Washington Press Club Foundation


Vivian Castleberry was the women's editor of the Dallas Times Herald for twenty-eight years. Vivian is a native Texan and a distinguished and much loved member of the Dallas community to which she has contributed enormously as a journalist and a citizen activist. Vivian insisted on meeting me at the Dallas Ft. Worth airport when I arrived in June 1989 to work with her on this oral history. We sensed an instant rapport and the beginnings of a strong friendship from that first meeting at the airport.

Vivian and I held our three days of interviewing at my hotel room at the Hilton Inn and at her home on Buchanan which she had recently given over to her newly-married fourth daughter Kimberley. I returned in October 1989 to do a videotaped interview with Vivian at the retirement home her husband Curtis is building singlehandedly on the shores of a beautiful lake in East Texas, several hours from Dallas. Before traveling to East Texas, Vivian arranged a gathering of friends to meet me at the Dallas Press Club. Working with Vivian was a pleasure for many reasons, including her delightful and open personality, her remarkable memory, her exciting career as a journalist, her imaginative storytelling and her deep and abiding values as a woman dedicated to righting wrongs, improving the lot of those ignored by society and working towards global peace.

Before going to Dallas I spoke with journalists Dorothy Jurney, Molly Ivins, Bert Holmes and Charlie Dameron of the Dallas Times Herald and Caroline Barta of the Dallas Morning News, all of whom had enormous praise for Vivian Castleberry. Caroline Barta stated that Vivian Castleberry is "the grandmother of women in journalism in Dallas." Molly Ivins told me that Vivian had a remarkable sensitivity to news that women wanted to know and how that news should be covered by women, for women. Bert Holmes called Vivian a "journalistic pioneer" whose influence continues to be felt in newspapers across the country. I also spoke with Gail Smith, Mary Vogelson and Liz Carpenter, women active in the Dallas or larger Texas communities. Later, in Dallas, I spoke with activists Ginny Whitehill, Maura McNiel and Barbara Middleton. Liz Carpenter best summarized their collective praise for Vivian when she said that Vivian is "beloved" in Dallas because "she made all the difference" as the "godmother of the women's movement in Dallas."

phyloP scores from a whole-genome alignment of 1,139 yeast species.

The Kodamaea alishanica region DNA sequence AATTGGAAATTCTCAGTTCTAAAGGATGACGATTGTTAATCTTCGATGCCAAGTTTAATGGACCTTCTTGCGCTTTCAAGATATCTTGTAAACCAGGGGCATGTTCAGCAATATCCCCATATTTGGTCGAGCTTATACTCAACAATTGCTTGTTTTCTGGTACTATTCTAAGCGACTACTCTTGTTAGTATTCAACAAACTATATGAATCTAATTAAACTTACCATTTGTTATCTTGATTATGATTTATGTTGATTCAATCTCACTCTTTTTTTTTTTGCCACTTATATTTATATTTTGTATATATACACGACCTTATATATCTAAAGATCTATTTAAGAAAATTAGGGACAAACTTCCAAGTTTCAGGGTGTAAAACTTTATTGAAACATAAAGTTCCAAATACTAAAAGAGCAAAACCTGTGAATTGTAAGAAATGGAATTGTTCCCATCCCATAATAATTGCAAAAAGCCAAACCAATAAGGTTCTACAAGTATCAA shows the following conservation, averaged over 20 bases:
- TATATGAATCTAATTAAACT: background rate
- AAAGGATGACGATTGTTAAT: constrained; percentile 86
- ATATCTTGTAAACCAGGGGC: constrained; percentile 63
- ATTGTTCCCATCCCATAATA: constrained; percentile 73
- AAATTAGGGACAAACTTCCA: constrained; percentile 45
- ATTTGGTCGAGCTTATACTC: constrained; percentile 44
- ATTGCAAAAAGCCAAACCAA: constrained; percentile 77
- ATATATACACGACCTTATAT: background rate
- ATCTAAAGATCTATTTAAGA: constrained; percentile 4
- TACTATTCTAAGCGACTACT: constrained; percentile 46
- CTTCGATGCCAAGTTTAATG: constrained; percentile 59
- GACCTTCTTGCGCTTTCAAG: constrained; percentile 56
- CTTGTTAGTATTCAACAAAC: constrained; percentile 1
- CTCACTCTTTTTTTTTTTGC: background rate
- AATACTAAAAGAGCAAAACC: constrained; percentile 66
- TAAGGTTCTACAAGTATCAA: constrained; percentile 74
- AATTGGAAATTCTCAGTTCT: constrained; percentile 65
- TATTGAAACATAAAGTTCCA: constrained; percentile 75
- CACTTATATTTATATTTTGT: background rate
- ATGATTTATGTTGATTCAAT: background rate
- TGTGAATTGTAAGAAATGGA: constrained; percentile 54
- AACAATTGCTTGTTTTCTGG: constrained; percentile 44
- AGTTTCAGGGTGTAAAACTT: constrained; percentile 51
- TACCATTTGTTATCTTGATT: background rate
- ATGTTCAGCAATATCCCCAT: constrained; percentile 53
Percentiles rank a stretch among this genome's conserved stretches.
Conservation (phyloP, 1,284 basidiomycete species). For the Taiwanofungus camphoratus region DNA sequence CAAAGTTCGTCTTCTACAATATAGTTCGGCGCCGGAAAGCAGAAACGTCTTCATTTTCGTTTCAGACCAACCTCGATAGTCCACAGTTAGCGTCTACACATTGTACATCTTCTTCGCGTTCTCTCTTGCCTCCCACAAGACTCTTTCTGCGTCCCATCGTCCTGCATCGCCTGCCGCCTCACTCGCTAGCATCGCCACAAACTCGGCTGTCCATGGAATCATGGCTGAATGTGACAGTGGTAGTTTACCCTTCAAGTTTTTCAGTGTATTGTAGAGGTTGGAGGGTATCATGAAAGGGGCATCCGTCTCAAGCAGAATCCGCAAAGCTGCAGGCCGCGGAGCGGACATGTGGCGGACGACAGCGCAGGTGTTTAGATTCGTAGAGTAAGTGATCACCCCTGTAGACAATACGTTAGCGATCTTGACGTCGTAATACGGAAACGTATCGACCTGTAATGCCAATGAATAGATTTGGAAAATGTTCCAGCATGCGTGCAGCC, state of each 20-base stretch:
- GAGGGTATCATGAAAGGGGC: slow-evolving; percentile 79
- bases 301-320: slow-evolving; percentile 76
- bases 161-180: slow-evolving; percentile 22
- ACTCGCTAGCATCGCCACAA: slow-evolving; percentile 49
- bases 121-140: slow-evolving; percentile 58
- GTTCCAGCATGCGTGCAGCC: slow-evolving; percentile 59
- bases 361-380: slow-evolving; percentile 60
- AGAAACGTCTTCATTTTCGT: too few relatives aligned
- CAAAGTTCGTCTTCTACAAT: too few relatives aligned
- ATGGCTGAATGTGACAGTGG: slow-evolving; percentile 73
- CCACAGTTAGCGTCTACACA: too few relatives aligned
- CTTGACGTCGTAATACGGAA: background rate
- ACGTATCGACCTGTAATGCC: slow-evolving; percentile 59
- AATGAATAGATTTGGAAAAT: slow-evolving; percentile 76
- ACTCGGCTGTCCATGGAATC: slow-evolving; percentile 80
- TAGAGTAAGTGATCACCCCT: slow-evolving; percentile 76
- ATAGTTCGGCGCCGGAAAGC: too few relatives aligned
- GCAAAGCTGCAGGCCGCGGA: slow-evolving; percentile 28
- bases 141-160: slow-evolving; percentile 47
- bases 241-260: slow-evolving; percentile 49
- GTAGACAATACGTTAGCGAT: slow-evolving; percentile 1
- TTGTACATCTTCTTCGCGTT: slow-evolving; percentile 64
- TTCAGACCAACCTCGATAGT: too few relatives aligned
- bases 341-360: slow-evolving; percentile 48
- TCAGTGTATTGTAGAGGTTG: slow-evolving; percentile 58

Even with all this advance praise for Vivian Castleberry I could not have been fully prepared for the account she would give in her oral history. Vivian has been a journalist since editing her high school newspaper. As women's editor of the Dallas Times Herald she was also the first woman appointed to the newspaper's editorial board. Vivian won three awards given by the Press Club of Dallas, two state UPI awards and two J.C. Penney/University of Missouri awards. Vivian was elected to the Texas Women's Hall of Fame in 1984. She is a founder of the Women's Center of Dallas, Women's Issues Network, the Dallas Women's Foundation and is currently writing a book on the history of women in Dallas. Vivian was the chair of Global Peace, an international women's conference which drew 2,000 participants from 37 states and 57 countries in 1988.

Vivian Castleberry was interviewed for this oral history project because she was one of the pioneering women journalists who transformed women's pages from what Molly Ivins calls "fluff and drivel" to substantive news about women, their lives and the communities in which they live. Vivian's coverage of news was deeply influenced by her commitment to the Dallas women's community and her sense of responsibility as a journalist to not only report the news but to expose the injustices of society to the scrutiny of her readers. Vivian recounted that her intention was never to be objective as a journalist. Rather, Vivian was a journalist who sought to be a force for good, believing that her obligation was not to management but to her readership and the world at large.